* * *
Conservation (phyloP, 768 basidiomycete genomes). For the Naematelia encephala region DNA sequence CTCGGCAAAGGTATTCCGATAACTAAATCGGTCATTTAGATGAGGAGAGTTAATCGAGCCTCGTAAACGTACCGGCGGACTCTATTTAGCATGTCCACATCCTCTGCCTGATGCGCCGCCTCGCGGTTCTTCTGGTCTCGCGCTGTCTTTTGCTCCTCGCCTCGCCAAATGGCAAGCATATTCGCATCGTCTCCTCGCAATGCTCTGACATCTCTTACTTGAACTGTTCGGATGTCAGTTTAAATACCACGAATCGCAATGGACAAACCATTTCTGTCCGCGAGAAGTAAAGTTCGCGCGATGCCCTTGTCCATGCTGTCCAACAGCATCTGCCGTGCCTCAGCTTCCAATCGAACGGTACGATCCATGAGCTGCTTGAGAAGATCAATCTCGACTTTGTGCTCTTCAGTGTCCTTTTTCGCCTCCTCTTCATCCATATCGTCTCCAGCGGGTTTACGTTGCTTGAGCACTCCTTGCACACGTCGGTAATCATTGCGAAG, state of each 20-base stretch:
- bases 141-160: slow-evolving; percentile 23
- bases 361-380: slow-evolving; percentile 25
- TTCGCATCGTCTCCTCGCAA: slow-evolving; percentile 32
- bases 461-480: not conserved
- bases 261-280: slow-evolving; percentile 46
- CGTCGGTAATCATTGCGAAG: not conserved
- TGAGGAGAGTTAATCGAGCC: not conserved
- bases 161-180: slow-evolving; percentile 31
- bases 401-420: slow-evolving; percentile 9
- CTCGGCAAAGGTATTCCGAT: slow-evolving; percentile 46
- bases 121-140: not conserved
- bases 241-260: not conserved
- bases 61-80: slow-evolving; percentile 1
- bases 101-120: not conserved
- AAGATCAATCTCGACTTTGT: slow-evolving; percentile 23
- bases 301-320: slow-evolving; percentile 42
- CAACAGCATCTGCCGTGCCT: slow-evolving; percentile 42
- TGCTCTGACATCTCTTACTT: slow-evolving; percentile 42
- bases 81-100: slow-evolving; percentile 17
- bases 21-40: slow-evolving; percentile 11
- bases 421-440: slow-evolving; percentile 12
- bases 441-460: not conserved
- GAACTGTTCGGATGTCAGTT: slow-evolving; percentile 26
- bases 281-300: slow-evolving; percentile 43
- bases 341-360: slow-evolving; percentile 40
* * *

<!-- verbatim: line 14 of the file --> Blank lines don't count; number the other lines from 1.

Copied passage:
- bases 61-80: slow-evolving; percentile 1